This was followed by another society, this time in New York, which was founded in 1756. ‘The St Andrew’s Society of the State of New York’ is the oldest charity of any kind registered in New York and was founded by Scotsmen who were looking to relieve the poor and distressed in the town. From these seeds, St Andrew’s societies have spread around the world as Scots have travelled and settled in the far reaches of the globe.

More recently, St Andrew’s Day has become more and more special to Scots and ranks as one of three major dates during the winter period. Starting off Scotland’s Winter Festival each year on November 30, people across the country gather together to celebrate St Andrew and share good times. The day is usually marked with a celebration of Scottish culture, including dancing, music, food and drink, with parties going on long into the cold winter night.



Recipe of the Week: Dundee Marmalade Flapjacks

Try this absolutely delicious flapjack, made with Scottish marmalade – you could even give it as a gift to a Scot (wrapped with tartan ribbon of course!)

Dundee Marmalade flapjacks



Dairy Diary 2019The recipe is taken from the Dairy Diary 2019– also a perfect gift!

The iconic Dairy Diary 2019 is an A5, week-to-view diary featuring weekly inspirational recipes.

Practical and pretty, it’s the perfect 2019 diary for planning your busy life.

Dairy Diary 2019 £8.50







St Andrew’s Day

St Andrew's Day

An icon of St. Andrew the Apostle by the Bulgarian iconographer Yoan from Gabrovo. 19th century.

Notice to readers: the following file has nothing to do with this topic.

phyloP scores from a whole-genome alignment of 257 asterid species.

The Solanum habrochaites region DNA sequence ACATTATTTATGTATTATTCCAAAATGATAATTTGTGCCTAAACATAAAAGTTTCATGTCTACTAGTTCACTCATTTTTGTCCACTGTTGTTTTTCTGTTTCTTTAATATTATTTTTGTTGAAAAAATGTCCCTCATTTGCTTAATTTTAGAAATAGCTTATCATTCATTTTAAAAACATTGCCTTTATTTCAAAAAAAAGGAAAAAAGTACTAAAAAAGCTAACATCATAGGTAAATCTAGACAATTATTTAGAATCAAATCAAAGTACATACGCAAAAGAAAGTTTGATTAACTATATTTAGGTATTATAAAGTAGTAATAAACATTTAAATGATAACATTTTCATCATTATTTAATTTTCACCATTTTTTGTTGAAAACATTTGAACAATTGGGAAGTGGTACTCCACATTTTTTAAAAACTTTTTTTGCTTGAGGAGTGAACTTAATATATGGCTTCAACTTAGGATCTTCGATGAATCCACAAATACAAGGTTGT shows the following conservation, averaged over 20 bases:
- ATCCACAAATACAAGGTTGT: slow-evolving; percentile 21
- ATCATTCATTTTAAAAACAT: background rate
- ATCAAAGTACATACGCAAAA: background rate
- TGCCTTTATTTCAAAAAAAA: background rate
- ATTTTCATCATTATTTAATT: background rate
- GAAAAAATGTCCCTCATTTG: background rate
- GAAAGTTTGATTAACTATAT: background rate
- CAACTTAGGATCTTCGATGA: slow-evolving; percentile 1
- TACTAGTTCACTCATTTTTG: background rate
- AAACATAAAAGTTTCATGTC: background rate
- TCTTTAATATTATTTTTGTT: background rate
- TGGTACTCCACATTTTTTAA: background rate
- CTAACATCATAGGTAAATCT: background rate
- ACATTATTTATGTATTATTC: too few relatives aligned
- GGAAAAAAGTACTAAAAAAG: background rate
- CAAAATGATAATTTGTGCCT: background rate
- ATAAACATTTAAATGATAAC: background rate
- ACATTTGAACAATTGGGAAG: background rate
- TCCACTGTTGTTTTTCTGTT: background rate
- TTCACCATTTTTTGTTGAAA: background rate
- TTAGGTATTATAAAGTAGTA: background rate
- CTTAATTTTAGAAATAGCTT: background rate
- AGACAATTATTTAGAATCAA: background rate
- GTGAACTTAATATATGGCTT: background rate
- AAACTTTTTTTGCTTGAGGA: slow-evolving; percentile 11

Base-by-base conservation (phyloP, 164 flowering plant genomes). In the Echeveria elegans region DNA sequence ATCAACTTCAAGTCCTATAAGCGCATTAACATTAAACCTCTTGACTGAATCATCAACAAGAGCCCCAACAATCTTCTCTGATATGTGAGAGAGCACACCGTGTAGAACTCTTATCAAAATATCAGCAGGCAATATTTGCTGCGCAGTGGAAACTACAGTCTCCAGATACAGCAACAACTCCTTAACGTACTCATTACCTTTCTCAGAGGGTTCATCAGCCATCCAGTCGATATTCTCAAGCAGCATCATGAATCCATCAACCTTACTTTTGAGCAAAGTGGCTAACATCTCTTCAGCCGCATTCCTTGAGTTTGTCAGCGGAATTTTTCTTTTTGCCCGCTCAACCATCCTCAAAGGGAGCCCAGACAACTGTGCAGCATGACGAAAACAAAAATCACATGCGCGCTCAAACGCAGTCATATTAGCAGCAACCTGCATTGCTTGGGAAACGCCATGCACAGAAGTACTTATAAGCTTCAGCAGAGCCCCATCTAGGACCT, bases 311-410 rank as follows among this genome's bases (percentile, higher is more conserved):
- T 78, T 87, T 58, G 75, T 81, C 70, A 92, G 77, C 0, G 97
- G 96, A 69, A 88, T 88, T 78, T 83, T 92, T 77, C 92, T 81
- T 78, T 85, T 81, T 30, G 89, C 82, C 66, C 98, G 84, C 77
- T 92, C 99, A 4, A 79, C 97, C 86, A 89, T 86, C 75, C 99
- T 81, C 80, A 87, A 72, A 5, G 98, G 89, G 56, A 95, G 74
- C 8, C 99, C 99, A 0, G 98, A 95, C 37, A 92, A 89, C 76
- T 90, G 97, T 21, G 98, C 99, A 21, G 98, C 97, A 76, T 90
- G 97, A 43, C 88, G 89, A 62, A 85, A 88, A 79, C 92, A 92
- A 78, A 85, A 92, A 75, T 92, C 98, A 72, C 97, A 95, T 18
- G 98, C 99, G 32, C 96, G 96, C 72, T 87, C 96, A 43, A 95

On Friday it’s St Andrew’s Day – commemorated by the Scottish to remember their patron saint.

Andrew was a fisherman from Galilee, one of the original apostles who spread the gospel.

He was crucified by the Romans for his advocacy of Christianity. Some 300 years after his death the emperor decided to move his bones.

Legend has it that a monk was warned of this by an angel, who told him to move St Andrew’s bones to keep them safe. The monk transported them from Greece to Scotland. The place where he brought them shore is now known as St Andrews.

Of course, nowadays St Andrews is famous for
more recent events, such as the meeting place of
William and Kate – at Scotland’s oldest university –
and for its magnificent golf course.

I haven’t been fortunate enough to visit yet, but it does look like a lovely place, with magnificent beaches. Perfect for a blustery walk followed by a fish and chip supper!



For a taste of Scotland try these two delicious recipes

Scottish Oatcakes recipe and Cock-a-Leekie Soup recipe

Cock-a-Leekie Soup  and Scottish Oatcakes – both recipes are taken from the Around Britain cookbook.

Cullen Skink

Cullen Skink